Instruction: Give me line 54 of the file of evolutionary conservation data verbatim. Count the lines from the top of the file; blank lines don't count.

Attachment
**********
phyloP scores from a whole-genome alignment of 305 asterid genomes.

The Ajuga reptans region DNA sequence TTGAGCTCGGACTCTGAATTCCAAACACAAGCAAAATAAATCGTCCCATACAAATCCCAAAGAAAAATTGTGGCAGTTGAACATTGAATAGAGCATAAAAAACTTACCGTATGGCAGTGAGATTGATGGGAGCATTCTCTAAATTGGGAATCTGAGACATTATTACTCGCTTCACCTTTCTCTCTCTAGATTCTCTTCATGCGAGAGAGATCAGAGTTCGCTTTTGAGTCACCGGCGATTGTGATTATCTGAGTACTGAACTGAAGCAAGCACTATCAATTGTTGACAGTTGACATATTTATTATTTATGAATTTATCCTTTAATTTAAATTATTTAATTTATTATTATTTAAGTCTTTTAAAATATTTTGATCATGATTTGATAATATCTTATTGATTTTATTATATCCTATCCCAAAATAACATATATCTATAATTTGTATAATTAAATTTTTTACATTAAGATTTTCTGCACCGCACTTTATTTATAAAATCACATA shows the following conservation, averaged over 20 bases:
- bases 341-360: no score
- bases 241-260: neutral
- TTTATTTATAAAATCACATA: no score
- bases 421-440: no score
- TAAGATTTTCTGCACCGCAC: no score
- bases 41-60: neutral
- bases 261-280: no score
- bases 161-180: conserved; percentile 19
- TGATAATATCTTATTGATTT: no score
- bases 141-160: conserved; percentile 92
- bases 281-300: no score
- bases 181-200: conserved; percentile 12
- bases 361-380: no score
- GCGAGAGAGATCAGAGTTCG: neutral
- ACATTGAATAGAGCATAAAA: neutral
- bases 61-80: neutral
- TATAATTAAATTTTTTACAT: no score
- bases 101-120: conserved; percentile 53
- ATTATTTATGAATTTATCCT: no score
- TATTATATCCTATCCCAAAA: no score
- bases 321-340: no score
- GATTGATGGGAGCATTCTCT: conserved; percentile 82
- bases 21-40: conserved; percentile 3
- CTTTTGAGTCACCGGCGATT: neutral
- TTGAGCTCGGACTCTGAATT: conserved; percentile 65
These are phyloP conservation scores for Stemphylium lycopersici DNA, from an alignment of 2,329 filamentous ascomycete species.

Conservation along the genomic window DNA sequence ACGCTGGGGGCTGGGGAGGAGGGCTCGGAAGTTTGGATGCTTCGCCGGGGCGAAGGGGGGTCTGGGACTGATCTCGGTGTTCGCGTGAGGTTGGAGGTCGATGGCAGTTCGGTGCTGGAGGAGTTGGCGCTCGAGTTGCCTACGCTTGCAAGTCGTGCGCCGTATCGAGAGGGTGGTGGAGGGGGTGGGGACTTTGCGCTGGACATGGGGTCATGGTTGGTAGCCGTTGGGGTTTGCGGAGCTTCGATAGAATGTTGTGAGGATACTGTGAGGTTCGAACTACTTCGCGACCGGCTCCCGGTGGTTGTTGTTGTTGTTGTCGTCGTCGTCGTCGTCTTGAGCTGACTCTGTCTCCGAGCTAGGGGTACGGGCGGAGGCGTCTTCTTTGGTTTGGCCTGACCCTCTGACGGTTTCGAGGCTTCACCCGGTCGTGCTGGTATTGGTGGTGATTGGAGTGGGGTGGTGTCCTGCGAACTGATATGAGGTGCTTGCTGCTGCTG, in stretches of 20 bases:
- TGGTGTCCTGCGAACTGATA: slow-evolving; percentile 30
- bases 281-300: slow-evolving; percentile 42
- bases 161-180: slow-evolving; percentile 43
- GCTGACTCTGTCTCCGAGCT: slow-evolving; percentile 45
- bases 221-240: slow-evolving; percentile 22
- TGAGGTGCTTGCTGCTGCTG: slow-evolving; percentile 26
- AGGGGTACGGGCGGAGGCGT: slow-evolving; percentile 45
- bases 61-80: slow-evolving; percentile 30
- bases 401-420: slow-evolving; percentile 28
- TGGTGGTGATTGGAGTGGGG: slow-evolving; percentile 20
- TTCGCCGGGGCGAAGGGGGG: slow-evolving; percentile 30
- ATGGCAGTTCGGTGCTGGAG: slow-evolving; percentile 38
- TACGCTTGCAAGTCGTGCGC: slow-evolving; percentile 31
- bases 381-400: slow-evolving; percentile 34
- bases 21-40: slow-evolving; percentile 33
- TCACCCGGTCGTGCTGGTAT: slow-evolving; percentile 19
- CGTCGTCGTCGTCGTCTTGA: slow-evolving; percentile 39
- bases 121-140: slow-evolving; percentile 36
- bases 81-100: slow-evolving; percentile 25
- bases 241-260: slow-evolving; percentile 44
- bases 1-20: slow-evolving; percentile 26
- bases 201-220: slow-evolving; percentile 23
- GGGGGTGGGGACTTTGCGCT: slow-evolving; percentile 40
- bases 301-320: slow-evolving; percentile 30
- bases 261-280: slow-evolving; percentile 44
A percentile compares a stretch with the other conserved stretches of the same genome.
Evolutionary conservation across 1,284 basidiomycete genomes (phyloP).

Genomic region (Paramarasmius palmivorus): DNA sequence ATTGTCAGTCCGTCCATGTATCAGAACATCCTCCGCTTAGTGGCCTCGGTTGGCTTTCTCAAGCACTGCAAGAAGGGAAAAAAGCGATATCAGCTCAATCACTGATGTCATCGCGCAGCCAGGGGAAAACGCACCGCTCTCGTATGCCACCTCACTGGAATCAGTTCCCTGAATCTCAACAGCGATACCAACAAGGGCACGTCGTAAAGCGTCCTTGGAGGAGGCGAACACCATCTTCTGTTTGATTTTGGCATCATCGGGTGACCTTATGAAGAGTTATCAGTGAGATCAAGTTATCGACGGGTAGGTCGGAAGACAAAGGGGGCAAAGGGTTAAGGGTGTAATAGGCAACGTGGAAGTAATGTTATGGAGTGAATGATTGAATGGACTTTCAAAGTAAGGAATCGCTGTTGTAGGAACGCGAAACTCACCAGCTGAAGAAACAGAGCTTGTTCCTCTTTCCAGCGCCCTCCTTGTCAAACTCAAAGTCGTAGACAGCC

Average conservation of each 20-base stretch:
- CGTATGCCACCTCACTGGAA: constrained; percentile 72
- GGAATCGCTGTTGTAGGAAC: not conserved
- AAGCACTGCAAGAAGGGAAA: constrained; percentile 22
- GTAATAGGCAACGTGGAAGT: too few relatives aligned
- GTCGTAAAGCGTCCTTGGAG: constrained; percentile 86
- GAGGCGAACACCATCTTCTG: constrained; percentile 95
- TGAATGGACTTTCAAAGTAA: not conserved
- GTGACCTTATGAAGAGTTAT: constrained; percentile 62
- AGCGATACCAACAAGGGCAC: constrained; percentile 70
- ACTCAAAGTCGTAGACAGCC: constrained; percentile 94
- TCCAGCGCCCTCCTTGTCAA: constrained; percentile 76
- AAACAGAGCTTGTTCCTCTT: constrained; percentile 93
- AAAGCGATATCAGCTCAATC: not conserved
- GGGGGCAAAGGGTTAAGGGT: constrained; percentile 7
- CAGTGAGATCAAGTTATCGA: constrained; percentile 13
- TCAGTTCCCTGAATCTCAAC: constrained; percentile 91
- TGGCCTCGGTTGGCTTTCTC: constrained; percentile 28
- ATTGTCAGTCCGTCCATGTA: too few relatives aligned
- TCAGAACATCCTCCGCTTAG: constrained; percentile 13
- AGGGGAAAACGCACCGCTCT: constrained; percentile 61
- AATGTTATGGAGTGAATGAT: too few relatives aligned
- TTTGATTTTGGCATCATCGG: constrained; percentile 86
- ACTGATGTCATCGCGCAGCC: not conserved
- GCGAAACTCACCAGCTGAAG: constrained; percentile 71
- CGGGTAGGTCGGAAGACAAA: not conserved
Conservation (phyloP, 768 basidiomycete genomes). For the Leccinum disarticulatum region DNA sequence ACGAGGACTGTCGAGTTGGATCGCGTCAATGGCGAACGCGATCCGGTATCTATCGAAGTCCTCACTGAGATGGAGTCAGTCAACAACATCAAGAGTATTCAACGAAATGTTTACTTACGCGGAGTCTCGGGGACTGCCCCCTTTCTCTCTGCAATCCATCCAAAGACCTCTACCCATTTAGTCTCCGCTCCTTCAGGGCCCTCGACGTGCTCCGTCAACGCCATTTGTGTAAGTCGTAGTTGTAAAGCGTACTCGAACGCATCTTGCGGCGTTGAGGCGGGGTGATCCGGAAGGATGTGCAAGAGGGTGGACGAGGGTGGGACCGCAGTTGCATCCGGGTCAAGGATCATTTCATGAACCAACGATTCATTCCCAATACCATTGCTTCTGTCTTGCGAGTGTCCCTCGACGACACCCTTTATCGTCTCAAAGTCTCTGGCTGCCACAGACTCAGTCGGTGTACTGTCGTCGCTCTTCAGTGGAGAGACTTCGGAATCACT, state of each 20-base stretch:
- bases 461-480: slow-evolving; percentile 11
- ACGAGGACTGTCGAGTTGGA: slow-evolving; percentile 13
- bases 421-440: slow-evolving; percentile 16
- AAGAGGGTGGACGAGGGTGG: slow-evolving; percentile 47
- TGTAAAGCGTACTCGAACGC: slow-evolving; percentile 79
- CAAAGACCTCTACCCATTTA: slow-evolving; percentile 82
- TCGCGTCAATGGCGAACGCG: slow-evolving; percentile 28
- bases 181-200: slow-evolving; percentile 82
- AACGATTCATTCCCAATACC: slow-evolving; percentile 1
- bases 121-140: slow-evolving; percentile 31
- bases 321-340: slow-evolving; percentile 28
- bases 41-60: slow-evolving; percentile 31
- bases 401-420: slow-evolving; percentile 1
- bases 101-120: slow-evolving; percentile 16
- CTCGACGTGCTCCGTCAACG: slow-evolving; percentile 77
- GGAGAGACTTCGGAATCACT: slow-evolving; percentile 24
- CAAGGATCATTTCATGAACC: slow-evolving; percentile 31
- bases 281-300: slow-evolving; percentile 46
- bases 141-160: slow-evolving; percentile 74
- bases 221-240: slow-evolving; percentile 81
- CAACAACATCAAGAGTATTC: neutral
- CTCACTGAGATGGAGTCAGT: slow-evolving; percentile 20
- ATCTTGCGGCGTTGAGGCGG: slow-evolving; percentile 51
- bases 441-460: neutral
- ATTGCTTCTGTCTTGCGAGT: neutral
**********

- bases 261-280: slow-evolving; percentile 44